I'm not very experienced with category theory, but it seems that one of the best...
Well, I was just pointing out that uniform convergence is still important when it comes to lebesgue integral, even though you are certainly correct that uniform convergence doesn't play nearly the same role in lebesgue integration as in riemann.
I don't think this is quite true. For example, Egorov's Theorem is a theorem about uniform convergence. Most of the time, though, this is used on a compact set, and as long as the functions are also riemann integrable, we can just use riemann integrals, but this isn't always the case and can be...
I'm not sure this is correct. For example, functions can converge in L2-norm with out converging uniformly. Indeed, functions can converge in L2-norm with out even converging ae.
True, but so what? This is not relevant in this case.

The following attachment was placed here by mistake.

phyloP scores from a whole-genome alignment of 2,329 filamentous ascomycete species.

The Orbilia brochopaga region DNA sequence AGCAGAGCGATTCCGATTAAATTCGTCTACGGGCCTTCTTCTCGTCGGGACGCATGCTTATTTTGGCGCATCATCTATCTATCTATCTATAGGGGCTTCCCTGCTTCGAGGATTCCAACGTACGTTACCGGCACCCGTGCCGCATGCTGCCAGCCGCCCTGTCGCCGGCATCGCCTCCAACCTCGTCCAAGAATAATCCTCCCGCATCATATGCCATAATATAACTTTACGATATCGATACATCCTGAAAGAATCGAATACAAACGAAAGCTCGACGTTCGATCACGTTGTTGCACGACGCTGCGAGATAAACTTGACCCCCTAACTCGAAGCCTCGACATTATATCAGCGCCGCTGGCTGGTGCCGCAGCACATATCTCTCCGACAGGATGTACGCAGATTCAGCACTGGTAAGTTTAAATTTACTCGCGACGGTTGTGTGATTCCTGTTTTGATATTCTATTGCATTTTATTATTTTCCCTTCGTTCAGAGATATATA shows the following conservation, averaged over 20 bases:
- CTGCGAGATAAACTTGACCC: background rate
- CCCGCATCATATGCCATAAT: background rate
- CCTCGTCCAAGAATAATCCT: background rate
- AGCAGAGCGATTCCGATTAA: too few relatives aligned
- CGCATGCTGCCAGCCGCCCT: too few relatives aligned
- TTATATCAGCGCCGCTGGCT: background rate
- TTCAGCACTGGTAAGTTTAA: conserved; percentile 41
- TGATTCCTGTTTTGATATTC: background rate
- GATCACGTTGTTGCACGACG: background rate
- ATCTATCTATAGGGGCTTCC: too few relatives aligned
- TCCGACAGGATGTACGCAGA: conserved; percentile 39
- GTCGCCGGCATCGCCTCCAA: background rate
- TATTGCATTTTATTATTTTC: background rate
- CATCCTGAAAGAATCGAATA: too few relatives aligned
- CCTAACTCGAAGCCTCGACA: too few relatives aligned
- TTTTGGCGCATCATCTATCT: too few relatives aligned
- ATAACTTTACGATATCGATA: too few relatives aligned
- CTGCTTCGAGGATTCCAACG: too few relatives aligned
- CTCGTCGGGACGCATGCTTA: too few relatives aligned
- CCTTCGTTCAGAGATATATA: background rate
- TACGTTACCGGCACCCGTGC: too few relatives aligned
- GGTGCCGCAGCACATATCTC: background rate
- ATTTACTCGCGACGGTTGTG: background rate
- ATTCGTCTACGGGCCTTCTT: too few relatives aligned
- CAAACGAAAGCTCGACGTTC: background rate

This is true, but you don't need hypotheses this strong...
As a side question, what the heck is a "frontier" of a set? This looks equivalent to the definition of boundary. Is this just another word for boundary? If so, why?
That is, why have a new word?
I am assuming p is prime. Do you agree that p divides p! and that p does not divide k! and that p does not divide (p-k)! ?
If so, then p must divide p choose k since there are no factors of p in the denominator that would "cancel" the p in the numerator.
As a side note, I would suggest not...
Yes, m and n must both be integers. Otherwise, as you pointed out, the two functions are not orthogonal. So, not only must m and n but integer differences of each other, they must both be integers.